Also, as a health professional, parent, citizen and disability advocate, I would much rather see the public funds that are overspent on trying to get people to be normal, spent on more productive services – think of the good that could come to the whole society if these dollars were spent on education, health care, public services that benefit more people than just a few that will never be able to live up to the expectations of “normal?”

I do believe in disability advocacy but this movement has gone way too far in trying to overcompensate.  It’s time to swing back to sanity now and realize that there is a continuum of abilities and that we need to honor and cherish that.   We seem to accept everyone else for who they are, why can’t we accept those with profound disabilities for who they are too?


Is there a monopoly on disability advocacy?

I’m outraged at the inhumane treatment that our most vulnerable citizens are receiving at the hands of some advocacy agencies and departments that are set up to protect these very citizens.  Not only is this segment of this population that is being ignored, their advocates that can speak for them are being banished from public discussions and stakeholder meetings.

There is a very active grassroots advocacy movement which  supports our most vulnerable citizens.  These people are dedicated beyond imagination, energetic, creative and innovative.  They have come up with many alternatives that will not only save money but enable more people to be served.  They want to share resources and expertise but their hands are tied by the monopoly that runs disability advocacy.

There is so much senseless nonsense being passed off as fact, yet if anyone questions it or asks for clarification, you are shunned.

I got a note from an executive director today in response to a question I had as to why I couldn’t comment on the public site.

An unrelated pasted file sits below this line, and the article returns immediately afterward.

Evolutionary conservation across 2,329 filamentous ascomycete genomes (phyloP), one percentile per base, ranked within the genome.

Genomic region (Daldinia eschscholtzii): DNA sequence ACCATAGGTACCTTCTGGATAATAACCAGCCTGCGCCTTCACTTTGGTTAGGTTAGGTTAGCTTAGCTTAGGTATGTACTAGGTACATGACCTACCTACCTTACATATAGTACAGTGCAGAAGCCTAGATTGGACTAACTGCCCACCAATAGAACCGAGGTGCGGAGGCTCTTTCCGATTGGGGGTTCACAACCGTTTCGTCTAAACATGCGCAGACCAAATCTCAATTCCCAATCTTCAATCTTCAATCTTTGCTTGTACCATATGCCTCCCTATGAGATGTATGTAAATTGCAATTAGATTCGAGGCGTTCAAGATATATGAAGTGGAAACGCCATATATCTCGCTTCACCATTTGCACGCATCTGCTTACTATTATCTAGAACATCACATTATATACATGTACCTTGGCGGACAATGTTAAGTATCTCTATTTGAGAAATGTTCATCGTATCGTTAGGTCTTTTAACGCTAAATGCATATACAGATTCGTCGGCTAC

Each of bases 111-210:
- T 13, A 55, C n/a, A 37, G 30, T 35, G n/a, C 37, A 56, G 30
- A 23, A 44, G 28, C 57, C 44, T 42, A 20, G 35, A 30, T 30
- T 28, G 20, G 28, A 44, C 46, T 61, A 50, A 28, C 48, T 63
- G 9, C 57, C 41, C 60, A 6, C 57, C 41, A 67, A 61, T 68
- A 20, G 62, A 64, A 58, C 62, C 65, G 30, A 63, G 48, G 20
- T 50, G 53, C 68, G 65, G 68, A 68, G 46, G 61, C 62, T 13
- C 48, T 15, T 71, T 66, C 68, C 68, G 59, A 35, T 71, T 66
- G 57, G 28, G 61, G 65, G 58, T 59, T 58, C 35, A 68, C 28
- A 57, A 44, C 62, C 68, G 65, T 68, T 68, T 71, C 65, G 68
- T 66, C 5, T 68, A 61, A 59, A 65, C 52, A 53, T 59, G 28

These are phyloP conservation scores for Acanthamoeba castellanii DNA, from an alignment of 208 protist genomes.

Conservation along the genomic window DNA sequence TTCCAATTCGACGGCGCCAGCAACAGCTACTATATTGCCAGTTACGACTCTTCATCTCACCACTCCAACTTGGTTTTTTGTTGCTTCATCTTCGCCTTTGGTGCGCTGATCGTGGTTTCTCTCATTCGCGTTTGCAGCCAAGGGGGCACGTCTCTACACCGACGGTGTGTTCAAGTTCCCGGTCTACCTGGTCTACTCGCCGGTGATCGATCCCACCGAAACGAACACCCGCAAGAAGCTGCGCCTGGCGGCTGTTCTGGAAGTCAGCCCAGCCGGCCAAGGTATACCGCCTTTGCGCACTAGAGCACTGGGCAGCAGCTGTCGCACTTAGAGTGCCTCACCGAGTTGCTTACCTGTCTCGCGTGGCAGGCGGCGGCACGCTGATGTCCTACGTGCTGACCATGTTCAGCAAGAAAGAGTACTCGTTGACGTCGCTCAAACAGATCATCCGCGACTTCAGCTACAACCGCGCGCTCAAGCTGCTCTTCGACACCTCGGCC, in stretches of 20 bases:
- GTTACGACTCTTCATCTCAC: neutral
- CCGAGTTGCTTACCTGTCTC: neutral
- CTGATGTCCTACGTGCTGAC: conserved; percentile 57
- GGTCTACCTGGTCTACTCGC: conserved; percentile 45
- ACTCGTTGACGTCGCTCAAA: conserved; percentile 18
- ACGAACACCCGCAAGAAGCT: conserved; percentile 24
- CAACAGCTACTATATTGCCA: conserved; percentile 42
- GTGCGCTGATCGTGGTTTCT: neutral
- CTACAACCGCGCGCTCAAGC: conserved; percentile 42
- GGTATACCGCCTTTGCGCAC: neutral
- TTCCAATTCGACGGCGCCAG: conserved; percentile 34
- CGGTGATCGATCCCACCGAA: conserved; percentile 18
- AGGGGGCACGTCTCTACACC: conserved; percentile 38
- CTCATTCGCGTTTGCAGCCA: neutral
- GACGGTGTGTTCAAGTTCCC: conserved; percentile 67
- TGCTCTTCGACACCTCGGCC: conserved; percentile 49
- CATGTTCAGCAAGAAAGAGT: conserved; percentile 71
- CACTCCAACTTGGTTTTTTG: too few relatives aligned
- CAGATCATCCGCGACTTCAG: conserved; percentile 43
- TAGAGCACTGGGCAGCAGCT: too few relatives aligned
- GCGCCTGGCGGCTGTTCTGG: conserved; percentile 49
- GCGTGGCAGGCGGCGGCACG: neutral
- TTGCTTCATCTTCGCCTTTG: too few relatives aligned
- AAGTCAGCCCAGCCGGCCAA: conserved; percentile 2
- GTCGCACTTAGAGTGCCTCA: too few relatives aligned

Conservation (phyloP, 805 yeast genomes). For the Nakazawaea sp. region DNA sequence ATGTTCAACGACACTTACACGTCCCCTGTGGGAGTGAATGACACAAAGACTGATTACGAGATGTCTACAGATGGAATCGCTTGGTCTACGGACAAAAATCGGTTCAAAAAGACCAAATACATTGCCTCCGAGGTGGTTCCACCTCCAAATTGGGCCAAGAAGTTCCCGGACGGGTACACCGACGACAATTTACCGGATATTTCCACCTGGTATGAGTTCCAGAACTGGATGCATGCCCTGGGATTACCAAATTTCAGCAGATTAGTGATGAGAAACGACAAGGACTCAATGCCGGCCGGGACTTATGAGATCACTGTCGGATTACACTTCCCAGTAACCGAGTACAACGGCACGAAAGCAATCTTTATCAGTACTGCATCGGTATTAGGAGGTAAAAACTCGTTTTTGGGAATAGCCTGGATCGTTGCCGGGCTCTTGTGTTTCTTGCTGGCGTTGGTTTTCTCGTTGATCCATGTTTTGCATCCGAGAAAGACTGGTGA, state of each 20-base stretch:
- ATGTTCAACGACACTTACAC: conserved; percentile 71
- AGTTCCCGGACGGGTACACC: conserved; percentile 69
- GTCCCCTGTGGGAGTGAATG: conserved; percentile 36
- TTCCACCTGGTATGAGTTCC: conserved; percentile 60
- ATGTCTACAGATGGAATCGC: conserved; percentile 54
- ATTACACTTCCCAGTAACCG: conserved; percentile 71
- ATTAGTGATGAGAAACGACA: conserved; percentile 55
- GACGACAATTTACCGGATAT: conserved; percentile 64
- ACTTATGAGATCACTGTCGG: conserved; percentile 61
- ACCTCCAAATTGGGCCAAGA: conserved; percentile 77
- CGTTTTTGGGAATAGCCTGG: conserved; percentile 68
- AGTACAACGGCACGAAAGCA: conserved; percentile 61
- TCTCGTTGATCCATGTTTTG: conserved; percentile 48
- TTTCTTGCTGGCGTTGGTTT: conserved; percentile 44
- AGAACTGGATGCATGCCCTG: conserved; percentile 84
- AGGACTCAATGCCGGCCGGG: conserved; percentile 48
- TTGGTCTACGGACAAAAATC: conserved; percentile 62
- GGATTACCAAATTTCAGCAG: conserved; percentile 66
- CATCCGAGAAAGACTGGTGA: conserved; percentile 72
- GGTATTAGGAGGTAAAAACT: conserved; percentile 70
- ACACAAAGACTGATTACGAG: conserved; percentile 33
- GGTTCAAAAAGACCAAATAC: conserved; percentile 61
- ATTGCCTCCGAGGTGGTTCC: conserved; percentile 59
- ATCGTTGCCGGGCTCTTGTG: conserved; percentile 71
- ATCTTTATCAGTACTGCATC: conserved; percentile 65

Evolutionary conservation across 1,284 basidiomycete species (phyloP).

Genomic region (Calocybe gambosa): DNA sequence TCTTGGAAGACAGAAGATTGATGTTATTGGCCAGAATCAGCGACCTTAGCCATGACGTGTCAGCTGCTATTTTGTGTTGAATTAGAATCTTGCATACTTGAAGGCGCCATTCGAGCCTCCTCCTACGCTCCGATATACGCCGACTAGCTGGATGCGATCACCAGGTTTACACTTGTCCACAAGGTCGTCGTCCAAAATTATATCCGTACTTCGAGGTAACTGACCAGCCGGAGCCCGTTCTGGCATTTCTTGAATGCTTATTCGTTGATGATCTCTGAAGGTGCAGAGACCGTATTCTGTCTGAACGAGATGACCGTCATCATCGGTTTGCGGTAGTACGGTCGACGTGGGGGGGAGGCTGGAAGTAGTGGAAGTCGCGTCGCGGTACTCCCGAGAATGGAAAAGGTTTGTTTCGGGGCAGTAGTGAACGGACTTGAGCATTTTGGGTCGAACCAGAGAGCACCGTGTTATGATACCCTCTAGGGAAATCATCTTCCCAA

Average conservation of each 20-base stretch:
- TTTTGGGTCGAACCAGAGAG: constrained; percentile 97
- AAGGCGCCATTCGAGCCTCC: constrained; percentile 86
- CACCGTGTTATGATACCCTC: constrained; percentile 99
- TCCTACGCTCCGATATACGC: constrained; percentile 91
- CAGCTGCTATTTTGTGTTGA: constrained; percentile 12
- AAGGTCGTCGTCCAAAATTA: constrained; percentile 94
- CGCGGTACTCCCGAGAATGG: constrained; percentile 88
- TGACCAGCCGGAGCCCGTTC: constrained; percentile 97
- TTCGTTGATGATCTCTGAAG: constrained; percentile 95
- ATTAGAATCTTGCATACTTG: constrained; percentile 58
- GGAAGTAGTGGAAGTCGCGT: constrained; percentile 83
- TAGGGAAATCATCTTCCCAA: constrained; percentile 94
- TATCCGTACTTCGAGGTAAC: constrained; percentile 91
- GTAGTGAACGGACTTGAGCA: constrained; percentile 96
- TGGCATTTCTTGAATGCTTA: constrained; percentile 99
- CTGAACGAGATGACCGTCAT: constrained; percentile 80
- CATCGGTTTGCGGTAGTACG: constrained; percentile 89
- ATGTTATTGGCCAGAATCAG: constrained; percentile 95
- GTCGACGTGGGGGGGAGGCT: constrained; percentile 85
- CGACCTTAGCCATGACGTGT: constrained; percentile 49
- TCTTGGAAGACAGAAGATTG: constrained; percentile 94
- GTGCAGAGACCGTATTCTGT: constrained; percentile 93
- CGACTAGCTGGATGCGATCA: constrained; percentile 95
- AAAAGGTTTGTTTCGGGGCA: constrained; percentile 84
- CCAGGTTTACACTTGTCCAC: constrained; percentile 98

This is his response:

Anyone is free to submit an article for consideration.  Articles we publish must be consistent with the values of the DD Act, namely self-determination, productivity, independence and integration/inclusion in all facets of community life.

We decided to have this blog under some editorial supervision because there is a lot of mis-information in the DD community which would not be helpful.  We hope to provide/publish information people can trust.

My response to him:

That is exactly my concern about this blog.  I believe that it is very biased in favor of those who can be self-advocates but does not address the needs of those who are not able to function at that level.

Within the population of people with developmental disabilities, there is a wide continuum of abilities.  Many of these people are not able to be their own self-advocates and where do these people fit into the scheme of this?  Many are in the community, many live in RHCs, but they are still people and their voices need to be heard.

When articles are written only from the perspective of people who can be self-advocates and what they are able to do and accomplish (I fully support them by the way) it really hurts the people who are not able to.  Also the family members of these people are made to feel like they are not the best advocates for their loved ones, that some agency “knows” better than the family.

These are my concerns and I don’t see how they can be addressed with out allowing something to be written with regards to them.

I fully believe that many of these agencies are good and do much great work but I also know that most do not advocate for the needs of my son and others like him.

How can we break down these walls and have a real discussion rather than being banished just like they are banishing our loved ones?